that's good to know, accidentally helping my-future-self out here lol
    tbh I had the same reaction when I found out. What A levels are you doing btw? Because I've never done polar form in vectors.
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    (Original post by gagafacea1)
    tbh I had the same reaction when I found out. What A levels are you doing btw? Because I've never done polar form in vectors.
    Just did Maths, F maths, Physics and Chemistry for AS, but now I've dropped chemistry for A2 [all edexcel now].
    I was reading a bit about what we learn in physics A2 and there was a formula, a_c = \frac{v^2}{r} [giggity]; I wanted to learn to prove it and so watched a calculus proof from Khan Academy and it was there, whereupon I was bestowed with the gift that was the knowledge of the existence of polar vectors
    Then when that guy asked the momentum question with angles and magnitudes, I thought...omg, polar vectors are so cool, let's use them... to my disappointment

    Edit: wait no, I just lied to myself, he used normal vectors, I have no idea where I learned the polar form from :borat: -- seemed pretty intuitive to me when doing the momentum question
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    (Original post by Callum Scott)
    Just did Maths, F maths, Physics and Chemistry for AS, but now I've dropped chemistry for A2 [all edexcel now].
    I was reading a bit about what we learn in physics A2 and there was a formula, a_c = \frac{v^2}{r} [giggity]; I wanted to learn to prove it and so watched a calculus proof from Khan Academy and it was there, whereupon I was bestowed with the gift that was the knowledge of the existence of polar vectors
    Then when that guy asked the momentum question with angles and magnitudes, I thought...omg, polar vectors are so cool, let's use them... to my disappointment
    I was gonna do physics, but after OCR I was like "NOPE! I am DONE with this bull****!" And decided I'm gonna do chemistry instead.
    Also is that the formula for centripetal acceleration?
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    (Original post by gagafacea1)
    I was gonna do physics, but after OCR I was like "NOPE! I am DONE with this bull****!" And decided I'm gonna do chemistry instead.
    Also is that the formula for centripetal acceleration?
    Indeed! I don't even like A level physics [as of yet], everything's so loose and wishy washy. They don't even tell us that calculus is linked to mechanics the fookin end of bells. Suvat equations can be derived from calculus...NOT EVEN A WORD IS SAID. It's more important to know that a spring has an innate 'stiffness constant'?! WHAT CAUSES IT, HOW DO YOU KNOW ITS CONSTANT?! *cough*...sorry it peeves me sometimes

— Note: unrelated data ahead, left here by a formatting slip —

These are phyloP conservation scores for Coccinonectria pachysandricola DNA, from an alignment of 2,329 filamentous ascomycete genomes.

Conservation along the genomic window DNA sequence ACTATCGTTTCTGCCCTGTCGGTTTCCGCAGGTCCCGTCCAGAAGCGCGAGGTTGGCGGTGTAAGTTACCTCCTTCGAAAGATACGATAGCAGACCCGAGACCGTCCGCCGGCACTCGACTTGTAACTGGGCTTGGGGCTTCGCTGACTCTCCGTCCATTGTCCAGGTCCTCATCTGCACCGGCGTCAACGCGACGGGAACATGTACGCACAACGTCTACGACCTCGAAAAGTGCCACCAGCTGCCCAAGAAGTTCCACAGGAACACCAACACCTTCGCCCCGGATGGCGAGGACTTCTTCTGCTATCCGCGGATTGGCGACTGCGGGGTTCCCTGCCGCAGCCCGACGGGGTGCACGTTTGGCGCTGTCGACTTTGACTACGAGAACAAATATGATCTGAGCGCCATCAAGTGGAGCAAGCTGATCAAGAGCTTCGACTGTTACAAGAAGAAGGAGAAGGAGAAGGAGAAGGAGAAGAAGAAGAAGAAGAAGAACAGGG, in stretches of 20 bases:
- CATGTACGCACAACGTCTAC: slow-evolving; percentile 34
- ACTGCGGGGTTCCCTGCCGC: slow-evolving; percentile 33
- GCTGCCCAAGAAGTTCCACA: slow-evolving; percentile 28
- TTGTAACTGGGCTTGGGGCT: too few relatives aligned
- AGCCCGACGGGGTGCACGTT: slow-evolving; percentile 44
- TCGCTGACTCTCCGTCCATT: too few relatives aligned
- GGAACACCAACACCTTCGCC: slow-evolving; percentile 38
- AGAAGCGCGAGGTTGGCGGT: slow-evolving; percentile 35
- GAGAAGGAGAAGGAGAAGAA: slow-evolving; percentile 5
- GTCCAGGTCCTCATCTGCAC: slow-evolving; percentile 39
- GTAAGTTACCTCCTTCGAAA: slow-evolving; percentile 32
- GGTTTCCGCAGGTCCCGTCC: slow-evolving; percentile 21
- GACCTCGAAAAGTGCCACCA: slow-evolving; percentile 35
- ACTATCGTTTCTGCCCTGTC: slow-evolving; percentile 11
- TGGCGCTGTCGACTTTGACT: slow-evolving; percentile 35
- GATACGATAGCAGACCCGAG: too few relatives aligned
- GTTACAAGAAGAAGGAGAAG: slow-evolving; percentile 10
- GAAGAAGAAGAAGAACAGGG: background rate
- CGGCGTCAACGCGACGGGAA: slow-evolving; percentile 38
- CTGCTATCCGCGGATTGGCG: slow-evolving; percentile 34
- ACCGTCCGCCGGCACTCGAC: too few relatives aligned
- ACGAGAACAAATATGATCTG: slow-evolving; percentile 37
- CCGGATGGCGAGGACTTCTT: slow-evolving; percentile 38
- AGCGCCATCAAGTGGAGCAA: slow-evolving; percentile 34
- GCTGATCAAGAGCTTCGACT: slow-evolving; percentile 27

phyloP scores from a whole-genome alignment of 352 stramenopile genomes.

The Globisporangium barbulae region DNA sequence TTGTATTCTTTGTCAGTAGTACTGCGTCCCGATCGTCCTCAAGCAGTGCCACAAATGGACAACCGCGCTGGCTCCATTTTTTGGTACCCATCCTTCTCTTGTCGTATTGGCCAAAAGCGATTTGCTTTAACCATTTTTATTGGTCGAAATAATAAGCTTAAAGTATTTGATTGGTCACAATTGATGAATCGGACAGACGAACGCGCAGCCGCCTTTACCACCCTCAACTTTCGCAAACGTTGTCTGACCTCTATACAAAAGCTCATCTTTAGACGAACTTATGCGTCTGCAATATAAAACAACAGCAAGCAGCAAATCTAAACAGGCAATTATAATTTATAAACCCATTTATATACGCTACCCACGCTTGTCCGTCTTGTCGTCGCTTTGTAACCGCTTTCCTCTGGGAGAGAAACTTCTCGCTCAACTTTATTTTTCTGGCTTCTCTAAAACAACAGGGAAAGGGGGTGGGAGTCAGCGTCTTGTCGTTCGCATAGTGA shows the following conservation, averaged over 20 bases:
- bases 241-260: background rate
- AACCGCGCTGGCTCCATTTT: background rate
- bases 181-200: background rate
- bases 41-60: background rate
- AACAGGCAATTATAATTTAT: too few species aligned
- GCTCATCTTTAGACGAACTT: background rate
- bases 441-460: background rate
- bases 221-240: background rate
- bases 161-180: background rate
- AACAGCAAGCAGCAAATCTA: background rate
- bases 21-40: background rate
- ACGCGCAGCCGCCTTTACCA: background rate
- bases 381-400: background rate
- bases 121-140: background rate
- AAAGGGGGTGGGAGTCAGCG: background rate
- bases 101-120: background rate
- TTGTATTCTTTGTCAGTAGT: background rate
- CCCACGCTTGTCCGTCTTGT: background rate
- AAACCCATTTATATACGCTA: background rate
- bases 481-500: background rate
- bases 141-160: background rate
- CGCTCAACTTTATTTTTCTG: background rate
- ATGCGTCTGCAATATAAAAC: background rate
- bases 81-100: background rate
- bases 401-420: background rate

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    (Original post by gagafacea1)
    This brings up a good question, when DO you use polar form? For complex numbers it's easy to see the benefits, but I'm struggling to find a use for them when it comes to vectors.
    Central forces (circular motion is a special case)
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    (Original post by Callum Scott)
    Indeed! I don't even like A level physics [as of yet], everything's so loose and wishy washy. They don't even tell us that calculus is linked to mechanics the fookin end of bells. Suvat equations can be derived from calculus...NOT EVEN A WORD IS SAID. It's more important to know that a spring has an innate 'stiffness constant'?! WHAT CAUSES IT, HOW DO YOU KNOW ITS CONSTANT?! *cough*...sorry it peeves me sometimes
    yes yes yes yes yes yes yes yes YES!! This is IT! We were doing waves last year, and by the end I was still asking myself, the HELL is a wave?? I still don't know lol. How is it formed? Nope, still don't know. Of course I can go online, which I did and I do have a little of a basic understanding. I feel like they just want to cover everything, it's like a damn kids crash course!
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    (Original post by gagafacea1)
    yes yes yes yes yes yes yes yes YES!! This is IT! We were doing waves last year, and by the end I ended up asking myself, the HELL is a wave?? I still don't know lol. How is it formed? Nope, still don't know. Of course I can go online, which I did and I do have a little of a basic understanding. I feel like they just want to cover everything, it's like a damn kids crash course!